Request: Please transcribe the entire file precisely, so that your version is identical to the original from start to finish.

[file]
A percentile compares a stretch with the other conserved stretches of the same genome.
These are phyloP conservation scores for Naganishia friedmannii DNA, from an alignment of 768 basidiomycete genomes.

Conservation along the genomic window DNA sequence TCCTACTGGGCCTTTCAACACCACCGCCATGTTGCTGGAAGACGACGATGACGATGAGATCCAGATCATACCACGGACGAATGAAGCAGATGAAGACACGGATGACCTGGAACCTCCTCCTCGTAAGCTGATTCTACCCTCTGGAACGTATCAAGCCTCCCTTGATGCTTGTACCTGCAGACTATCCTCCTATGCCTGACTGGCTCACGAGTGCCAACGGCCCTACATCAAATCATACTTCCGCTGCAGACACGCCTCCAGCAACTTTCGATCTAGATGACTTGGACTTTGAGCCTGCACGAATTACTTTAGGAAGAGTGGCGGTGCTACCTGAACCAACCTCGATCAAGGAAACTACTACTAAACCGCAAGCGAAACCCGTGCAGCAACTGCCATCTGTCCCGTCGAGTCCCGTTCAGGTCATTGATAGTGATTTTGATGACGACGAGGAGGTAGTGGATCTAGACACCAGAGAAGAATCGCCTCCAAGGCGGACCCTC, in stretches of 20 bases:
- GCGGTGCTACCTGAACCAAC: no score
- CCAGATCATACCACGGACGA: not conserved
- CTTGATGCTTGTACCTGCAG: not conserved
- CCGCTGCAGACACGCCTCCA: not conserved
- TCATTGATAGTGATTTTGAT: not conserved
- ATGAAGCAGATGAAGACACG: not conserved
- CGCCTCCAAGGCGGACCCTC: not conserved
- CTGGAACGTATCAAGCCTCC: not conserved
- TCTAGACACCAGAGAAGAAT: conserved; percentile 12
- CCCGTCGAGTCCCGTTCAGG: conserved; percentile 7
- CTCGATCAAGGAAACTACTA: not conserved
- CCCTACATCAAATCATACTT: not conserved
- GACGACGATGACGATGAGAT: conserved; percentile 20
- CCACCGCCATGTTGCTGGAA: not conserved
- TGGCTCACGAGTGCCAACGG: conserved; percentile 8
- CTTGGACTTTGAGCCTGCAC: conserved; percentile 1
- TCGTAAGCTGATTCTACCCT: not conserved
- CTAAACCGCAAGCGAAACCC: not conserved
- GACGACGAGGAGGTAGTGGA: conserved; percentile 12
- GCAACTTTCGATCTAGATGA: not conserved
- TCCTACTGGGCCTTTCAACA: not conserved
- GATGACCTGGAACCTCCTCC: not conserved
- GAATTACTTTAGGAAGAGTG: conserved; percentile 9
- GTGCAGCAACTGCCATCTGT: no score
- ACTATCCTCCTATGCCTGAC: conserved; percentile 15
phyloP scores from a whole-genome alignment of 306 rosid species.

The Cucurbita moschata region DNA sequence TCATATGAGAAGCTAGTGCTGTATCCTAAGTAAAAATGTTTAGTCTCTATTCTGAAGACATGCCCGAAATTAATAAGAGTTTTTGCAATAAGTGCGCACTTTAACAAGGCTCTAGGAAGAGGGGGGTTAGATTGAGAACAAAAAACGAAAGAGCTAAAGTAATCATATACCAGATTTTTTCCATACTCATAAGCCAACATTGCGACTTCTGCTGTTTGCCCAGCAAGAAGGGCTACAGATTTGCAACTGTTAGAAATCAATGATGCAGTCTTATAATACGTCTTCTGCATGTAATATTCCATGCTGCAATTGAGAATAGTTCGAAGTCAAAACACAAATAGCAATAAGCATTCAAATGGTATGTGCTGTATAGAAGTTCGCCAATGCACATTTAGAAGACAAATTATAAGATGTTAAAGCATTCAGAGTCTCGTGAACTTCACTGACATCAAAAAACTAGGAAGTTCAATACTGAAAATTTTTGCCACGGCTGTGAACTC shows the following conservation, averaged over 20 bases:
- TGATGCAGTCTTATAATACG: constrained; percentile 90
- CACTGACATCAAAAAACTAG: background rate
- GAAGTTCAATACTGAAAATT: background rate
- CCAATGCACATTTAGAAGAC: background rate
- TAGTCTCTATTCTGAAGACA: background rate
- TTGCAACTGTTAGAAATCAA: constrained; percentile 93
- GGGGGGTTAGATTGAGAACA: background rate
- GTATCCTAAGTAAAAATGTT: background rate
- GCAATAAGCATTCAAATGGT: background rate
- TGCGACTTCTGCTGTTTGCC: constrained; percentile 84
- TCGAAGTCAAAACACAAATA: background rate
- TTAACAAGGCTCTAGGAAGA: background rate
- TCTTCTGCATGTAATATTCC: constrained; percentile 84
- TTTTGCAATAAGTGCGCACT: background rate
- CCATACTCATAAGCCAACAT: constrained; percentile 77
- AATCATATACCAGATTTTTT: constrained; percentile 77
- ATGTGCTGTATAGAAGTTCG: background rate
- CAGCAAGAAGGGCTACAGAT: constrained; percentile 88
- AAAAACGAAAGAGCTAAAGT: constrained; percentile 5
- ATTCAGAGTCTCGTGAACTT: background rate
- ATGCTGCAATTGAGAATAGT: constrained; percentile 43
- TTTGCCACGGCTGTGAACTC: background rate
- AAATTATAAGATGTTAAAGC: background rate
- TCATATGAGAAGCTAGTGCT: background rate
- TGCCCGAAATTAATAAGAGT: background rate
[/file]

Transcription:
A percentile compares a stretch with the other conserved stretches of the same genome.
These are phyloP conservation scores for Naganishia friedmannii DNA, from an alignment of 768 basidiomycete genomes.

Conservation along the genomic window DNA sequence TCCTACTGGGCCTTTCAACACCACCGCCATGTTGCTGGAAGACGACGATGACGATGAGATCCAGATCATACCACGGACGAATGAAGCAGATGAAGACACGGATGACCTGGAACCTCCTCCTCGTAAGCTGATTCTACCCTCTGGAACGTATCAAGCCTCCCTTGATGCTTGTACCTGCAGACTATCCTCCTATGCCTGACTGGCTCACGAGTGCCAACGGCCCTACATCAAATCATACTTCCGCTGCAGACACGCCTCCAGCAACTTTCGATCTAGATGACTTGGACTTTGAGCCTGCACGAATTACTTTAGGAAGAGTGGCGGTGCTACCTGAACCAACCTCGATCAAGGAAACTACTACTAAACCGCAAGCGAAACCCGTGCAGCAACTGCCATCTGTCCCGTCGAGTCCCGTTCAGGTCATTGATAGTGATTTTGATGACGACGAGGAGGTAGTGGATCTAGACACCAGAGAAGAATCGCCTCCAAGGCGGACCCTC, in stretches of 20 bases:
- GCGGTGCTACCTGAACCAAC: no score
- CCAGATCATACCACGGACGA: not conserved
- CTTGATGCTTGTACCTGCAG: not conserved
- CCGCTGCAGACACGCCTCCA: not conserved
- TCATTGATAGTGATTTTGAT: not conserved
- ATGAAGCAGATGAAGACACG: not conserved
- CGCCTCCAAGGCGGACCCTC: not conserved
- CTGGAACGTATCAAGCCTCC: not conserved
- TCTAGACACCAGAGAAGAAT: conserved; percentile 12
- CCCGTCGAGTCCCGTTCAGG: conserved; percentile 7
- CTCGATCAAGGAAACTACTA: not conserved
- CCCTACATCAAATCATACTT: not conserved
- GACGACGATGACGATGAGAT: conserved; percentile 20
- CCACCGCCATGTTGCTGGAA: not conserved
- TGGCTCACGAGTGCCAACGG: conserved; percentile 8
- CTTGGACTTTGAGCCTGCAC: conserved; percentile 1
- TCGTAAGCTGATTCTACCCT: not conserved
- CTAAACCGCAAGCGAAACCC: not conserved
- GACGACGAGGAGGTAGTGGA: conserved; percentile 12
- GCAACTTTCGATCTAGATGA: not conserved
- TCCTACTGGGCCTTTCAACA: not conserved
- GATGACCTGGAACCTCCTCC: not conserved
- GAATTACTTTAGGAAGAGTG: conserved; percentile 9
- GTGCAGCAACTGCCATCTGT: no score
- ACTATCCTCCTATGCCTGAC: conserved; percentile 15
phyloP scores from a whole-genome alignment of 306 rosid species.

The Cucurbita moschata region DNA sequence TCATATGAGAAGCTAGTGCTGTATCCTAAGTAAAAATGTTTAGTCTCTATTCTGAAGACATGCCCGAAATTAATAAGAGTTTTTGCAATAAGTGCGCACTTTAACAAGGCTCTAGGAAGAGGGGGGTTAGATTGAGAACAAAAAACGAAAGAGCTAAAGTAATCATATACCAGATTTTTTCCATACTCATAAGCCAACATTGCGACTTCTGCTGTTTGCCCAGCAAGAAGGGCTACAGATTTGCAACTGTTAGAAATCAATGATGCAGTCTTATAATACGTCTTCTGCATGTAATATTCCATGCTGCAATTGAGAATAGTTCGAAGTCAAAACACAAATAGCAATAAGCATTCAAATGGTATGTGCTGTATAGAAGTTCGCCAATGCACATTTAGAAGACAAATTATAAGATGTTAAAGCATTCAGAGTCTCGTGAACTTCACTGACATCAAAAAACTAGGAAGTTCAATACTGAAAATTTTTGCCACGGCTGTGAACTC shows the following conservation, averaged over 20 bases:
- TGATGCAGTCTTATAATACG: constrained; percentile 90
- CACTGACATCAAAAAACTAG: background rate
- GAAGTTCAATACTGAAAATT: background rate
- CCAATGCACATTTAGAAGAC: background rate
- TAGTCTCTATTCTGAAGACA: background rate
- TTGCAACTGTTAGAAATCAA: constrained; percentile 93
- GGGGGGTTAGATTGAGAACA: background rate
- GTATCCTAAGTAAAAATGTT: background rate
- GCAATAAGCATTCAAATGGT: background rate
- TGCGACTTCTGCTGTTTGCC: constrained; percentile 84
- TCGAAGTCAAAACACAAATA: background rate
- TTAACAAGGCTCTAGGAAGA: background rate
- TCTTCTGCATGTAATATTCC: constrained; percentile 84
- TTTTGCAATAAGTGCGCACT: background rate
- CCATACTCATAAGCCAACAT: constrained; percentile 77
- AATCATATACCAGATTTTTT: constrained; percentile 77
- ATGTGCTGTATAGAAGTTCG: background rate
- CAGCAAGAAGGGCTACAGAT: constrained; percentile 88
- AAAAACGAAAGAGCTAAAGT: constrained; percentile 5
- ATTCAGAGTCTCGTGAACTT: background rate
- ATGCTGCAATTGAGAATAGT: constrained; percentile 43
- TTTGCCACGGCTGTGAACTC: background rate
- AAATTATAAGATGTTAAAGC: background rate
- TCATATGAGAAGCTAGTGCT: background rate
- TGCCCGAAATTAATAAGAGT: background rate